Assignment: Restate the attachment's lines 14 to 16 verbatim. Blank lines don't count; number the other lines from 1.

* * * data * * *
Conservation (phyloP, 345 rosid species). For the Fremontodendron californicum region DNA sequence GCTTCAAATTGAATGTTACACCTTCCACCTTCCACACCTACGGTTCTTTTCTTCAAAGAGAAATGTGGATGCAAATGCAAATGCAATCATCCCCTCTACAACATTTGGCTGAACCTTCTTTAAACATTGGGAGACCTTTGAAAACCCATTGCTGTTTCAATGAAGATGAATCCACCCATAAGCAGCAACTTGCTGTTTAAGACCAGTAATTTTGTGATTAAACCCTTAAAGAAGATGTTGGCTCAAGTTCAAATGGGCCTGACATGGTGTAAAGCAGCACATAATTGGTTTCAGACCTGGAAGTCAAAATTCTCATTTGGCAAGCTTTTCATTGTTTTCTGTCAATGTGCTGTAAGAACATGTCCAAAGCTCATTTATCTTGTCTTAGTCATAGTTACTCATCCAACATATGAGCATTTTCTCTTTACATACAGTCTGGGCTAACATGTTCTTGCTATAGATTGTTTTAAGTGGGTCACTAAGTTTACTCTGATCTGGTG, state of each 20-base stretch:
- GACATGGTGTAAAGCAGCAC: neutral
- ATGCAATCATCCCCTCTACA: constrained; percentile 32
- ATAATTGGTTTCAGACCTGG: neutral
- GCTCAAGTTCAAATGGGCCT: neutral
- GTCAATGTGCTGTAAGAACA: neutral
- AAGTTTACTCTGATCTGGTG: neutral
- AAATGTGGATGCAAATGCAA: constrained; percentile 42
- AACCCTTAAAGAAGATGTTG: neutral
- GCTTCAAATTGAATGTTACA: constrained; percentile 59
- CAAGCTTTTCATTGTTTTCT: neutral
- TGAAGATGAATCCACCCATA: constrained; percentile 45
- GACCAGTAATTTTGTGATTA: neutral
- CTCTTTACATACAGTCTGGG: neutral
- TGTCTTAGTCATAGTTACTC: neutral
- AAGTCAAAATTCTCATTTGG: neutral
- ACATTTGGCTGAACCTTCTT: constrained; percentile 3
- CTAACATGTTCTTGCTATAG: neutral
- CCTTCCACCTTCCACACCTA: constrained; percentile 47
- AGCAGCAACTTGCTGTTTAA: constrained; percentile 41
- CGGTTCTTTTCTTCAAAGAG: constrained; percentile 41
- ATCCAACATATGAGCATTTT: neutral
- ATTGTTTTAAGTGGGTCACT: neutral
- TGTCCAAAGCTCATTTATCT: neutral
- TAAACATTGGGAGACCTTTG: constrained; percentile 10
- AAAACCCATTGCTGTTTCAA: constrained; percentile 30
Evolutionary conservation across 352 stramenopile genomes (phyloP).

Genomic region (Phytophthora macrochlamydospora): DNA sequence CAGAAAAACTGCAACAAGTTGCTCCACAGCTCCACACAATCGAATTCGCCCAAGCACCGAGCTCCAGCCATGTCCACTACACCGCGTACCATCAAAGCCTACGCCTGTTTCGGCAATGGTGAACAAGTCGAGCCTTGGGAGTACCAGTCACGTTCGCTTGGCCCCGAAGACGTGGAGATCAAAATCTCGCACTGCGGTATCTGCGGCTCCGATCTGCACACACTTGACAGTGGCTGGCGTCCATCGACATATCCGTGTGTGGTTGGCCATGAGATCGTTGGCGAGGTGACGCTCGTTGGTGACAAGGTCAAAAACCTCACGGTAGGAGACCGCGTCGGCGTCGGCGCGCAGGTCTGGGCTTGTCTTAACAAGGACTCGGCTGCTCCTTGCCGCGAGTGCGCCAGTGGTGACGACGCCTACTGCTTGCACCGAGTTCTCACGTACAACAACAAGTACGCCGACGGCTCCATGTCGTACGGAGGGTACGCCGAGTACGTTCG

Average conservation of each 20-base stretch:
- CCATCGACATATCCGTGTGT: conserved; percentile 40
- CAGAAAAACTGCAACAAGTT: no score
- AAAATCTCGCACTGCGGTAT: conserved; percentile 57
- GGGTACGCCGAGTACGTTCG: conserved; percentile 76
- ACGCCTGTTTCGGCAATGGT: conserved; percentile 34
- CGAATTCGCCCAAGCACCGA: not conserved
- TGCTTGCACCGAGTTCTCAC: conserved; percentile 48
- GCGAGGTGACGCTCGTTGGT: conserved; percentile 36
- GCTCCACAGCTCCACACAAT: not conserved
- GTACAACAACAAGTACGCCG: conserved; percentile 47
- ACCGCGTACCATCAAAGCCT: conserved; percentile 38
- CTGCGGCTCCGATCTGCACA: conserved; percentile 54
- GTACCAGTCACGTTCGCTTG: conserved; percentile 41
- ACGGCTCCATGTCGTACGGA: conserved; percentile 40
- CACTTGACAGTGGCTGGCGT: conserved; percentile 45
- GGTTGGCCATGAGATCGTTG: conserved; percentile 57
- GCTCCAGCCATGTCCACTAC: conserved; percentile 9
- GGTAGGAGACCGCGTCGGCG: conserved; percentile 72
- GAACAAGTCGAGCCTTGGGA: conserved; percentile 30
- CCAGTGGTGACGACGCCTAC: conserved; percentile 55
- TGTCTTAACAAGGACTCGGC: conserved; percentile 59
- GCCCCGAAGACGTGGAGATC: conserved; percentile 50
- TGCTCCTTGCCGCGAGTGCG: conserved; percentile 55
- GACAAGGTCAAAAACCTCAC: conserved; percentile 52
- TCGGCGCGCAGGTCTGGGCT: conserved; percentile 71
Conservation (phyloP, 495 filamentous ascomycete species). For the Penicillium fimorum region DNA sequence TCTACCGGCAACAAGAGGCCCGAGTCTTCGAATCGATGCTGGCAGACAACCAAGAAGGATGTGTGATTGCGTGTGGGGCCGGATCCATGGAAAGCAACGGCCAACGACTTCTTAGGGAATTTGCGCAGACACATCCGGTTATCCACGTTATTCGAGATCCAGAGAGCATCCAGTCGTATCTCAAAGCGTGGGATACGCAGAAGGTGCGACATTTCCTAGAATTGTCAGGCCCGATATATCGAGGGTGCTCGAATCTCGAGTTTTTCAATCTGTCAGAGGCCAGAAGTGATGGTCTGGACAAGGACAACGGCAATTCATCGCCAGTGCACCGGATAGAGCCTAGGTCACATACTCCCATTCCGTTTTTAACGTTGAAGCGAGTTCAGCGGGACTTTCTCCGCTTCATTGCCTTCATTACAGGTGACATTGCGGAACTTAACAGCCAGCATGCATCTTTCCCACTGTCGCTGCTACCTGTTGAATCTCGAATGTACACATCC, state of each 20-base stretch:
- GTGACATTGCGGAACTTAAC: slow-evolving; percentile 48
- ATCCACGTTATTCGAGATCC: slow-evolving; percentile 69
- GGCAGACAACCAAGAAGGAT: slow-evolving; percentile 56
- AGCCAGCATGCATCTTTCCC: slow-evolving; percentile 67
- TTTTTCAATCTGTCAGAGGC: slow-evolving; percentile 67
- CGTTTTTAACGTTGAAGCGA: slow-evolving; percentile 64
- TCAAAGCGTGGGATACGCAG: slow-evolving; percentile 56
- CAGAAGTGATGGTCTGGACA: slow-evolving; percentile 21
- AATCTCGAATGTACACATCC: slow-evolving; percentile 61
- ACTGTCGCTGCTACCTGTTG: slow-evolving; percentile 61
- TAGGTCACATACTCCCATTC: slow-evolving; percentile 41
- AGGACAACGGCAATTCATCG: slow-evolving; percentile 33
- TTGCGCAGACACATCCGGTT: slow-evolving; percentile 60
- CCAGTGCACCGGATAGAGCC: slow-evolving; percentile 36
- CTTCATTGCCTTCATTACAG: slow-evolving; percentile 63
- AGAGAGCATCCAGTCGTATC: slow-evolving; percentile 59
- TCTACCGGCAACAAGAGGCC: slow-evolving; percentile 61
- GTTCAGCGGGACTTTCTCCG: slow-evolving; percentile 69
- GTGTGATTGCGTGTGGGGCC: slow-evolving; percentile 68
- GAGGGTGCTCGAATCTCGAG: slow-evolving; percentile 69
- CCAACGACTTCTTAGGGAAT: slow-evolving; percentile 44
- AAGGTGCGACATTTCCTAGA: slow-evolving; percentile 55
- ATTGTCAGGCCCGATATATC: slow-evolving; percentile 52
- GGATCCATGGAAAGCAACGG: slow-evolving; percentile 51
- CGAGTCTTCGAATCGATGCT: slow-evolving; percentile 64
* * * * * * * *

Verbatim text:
- CTCTTTACATACAGTCTGGG: neutral
- TGTCTTAGTCATAGTTACTC: neutral
- AAGTCAAAATTCTCATTTGG: neutral